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what is good service

The Art of Making People Feel Valued.

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The Art of Making People Feel Valued.

It’s a Tuesday evening in central London, the sun is slowly sinking behind the horizon, and I fancy going for dinner. Where should I go? 

 

Let’s be honest, I have an overwhelming amount of options. The first step is working out what food I fancy...? OK got it. But that still leaves me quite a few places to choose from. The next, and defining step, is all about my memories of places. Think about a restaurant you’ve been to recently. Got one? Ok good. What did you think of it? Would you go there again? Would you recommend it to a friend? The thought process you’ve just been through is a pretty complex one. You will have conjured up images of the place, sound, textures and will now have an emotional response to it. And it is this emotional response, which is a mixture of all those senses stored in our memory, that influences our decision to return or not.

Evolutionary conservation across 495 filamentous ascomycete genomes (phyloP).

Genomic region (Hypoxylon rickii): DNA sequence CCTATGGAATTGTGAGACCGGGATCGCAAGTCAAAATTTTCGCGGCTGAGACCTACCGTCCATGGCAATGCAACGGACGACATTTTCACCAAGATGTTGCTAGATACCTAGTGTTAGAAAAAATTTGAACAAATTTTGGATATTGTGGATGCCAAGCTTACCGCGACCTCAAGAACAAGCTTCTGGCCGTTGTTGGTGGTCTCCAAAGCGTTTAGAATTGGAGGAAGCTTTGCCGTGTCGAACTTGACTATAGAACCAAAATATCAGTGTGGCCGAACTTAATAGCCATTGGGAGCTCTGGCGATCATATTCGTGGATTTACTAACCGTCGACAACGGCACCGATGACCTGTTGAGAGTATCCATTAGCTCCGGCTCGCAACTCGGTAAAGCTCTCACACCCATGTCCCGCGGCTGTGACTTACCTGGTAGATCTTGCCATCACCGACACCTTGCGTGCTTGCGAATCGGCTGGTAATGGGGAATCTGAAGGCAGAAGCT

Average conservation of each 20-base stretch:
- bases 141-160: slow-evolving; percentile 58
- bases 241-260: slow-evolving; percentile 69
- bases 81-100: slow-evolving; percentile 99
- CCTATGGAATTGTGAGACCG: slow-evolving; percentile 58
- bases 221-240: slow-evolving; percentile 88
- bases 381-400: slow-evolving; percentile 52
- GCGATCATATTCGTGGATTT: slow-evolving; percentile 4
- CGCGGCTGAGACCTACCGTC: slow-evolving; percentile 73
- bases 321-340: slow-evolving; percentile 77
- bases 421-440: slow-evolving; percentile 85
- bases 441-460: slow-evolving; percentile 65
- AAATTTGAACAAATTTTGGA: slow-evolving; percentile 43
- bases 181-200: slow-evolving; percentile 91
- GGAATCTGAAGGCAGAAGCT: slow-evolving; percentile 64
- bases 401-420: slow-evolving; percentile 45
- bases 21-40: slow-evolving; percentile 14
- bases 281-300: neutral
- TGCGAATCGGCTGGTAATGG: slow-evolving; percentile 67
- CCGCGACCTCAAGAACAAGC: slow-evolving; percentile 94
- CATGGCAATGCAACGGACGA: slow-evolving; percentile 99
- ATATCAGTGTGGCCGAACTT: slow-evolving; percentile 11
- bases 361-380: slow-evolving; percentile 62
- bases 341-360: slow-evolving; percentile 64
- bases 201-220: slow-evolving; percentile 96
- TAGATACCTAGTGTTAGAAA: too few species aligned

Our emotional attachment to a restaurant, both good and bad, is essentially a recollection of how we were made to feel. How you make your guests feel is the determining factor as to whether or not they return. 

 

Make each of your guests feel valued and you will have a successful business. Part of that is the food, of course. That’s the foundation of any restaurant. People want to feel like they are getting value for their pounds. That doesn’t have to mean cheap. People will happily pay a lot for a plate of food, but they need to feel that the plate of food is worth it. 

Our emotional attachment to a restaurant, both good and bad, is essentially a recollection of how we were made to feel. How you make your guests feel is the determining factor as to whether or not they return.

If your guests don’t feel that they’re getting their money’s worth they certainly won’t feel valued. If you don’t get this right you’ve fallen at the first hurdle. 

 

But let’s say you do get this right. The next phase is all about your staff. Your staff need to make each and every guest feel valued. Your servers are your brand. They represent you, and you need to invest in them as such.